Open for Business

Mamata B.K., a married mother of two from southern Nepal, used to dream of opening up her own shop and becoming a business woman. But as a female growing up as a Dalit—a marginalized caste considered as an “untouchable”—her prospects of fulfilling her dream were slim. Then one day, she enrolled in a USAID training program for women in which she learned leadership and small business development skills, joined a savings and loan group, and used seed money to open up a small retail shop in her village.

Video Transcript 
I was a little bit mischievous growing up. Sometimes I would skip school and go play by the river. I thought it was fun until I failed first grade. And then all of my friends continued to second grade. That’s when my mom sat me down and told me 'I can't build your future for you, but I can give you opportunity.' I realized I was wasting the opportunity she had given, so I started working harder I still thought I had limited opportunities. One day, a woman came to our village and taught us how to set up our own businesses. And then, I got an idea. But I didn’t have the money to start my own business. After that, we set up a women’s group. And then she gave us seed money to start our own businesses. That’s all I needed. The women in our village would walk for two hours uphill to get supplies from the local farmers market. On the first day, I sold around 50 percent of my products.I was happy and I was inspired to do more business. Now, I tell my daughter “Don’t waste time and opportunities. Who knows what you will be able to achieve in the future.” USAID EMPOWERS WOMEN IN MARGINALIZED COMMUNITIES OF NEPAL BY TEACHING THEM HOW TO SAVE MONEY AND START SMALL BUSINESSES.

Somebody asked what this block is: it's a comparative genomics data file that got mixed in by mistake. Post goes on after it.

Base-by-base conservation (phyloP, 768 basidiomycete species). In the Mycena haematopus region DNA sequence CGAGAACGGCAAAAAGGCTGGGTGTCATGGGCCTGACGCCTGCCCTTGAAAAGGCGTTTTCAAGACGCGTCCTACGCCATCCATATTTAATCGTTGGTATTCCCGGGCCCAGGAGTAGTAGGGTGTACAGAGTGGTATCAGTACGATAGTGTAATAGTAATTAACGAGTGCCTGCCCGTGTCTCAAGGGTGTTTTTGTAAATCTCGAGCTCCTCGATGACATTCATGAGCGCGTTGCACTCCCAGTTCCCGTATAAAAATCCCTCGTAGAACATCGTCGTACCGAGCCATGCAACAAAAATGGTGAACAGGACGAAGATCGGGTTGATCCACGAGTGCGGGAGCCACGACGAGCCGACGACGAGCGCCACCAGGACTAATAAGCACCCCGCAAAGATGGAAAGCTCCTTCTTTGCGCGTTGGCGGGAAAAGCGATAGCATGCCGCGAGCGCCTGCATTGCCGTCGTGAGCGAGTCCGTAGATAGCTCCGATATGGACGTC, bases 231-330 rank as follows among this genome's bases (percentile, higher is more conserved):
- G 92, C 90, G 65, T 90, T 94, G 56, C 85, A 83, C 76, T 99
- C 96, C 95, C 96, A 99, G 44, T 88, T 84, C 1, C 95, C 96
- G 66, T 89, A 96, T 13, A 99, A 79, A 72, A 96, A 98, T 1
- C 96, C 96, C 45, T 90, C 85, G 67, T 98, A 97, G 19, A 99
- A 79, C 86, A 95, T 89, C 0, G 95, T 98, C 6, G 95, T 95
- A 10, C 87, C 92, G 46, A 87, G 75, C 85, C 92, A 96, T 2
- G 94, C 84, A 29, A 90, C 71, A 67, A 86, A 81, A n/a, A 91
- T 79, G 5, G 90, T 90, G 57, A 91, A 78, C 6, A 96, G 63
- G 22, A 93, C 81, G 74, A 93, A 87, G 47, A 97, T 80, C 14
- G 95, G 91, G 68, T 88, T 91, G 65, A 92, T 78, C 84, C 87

Last updated: November 22, 2017

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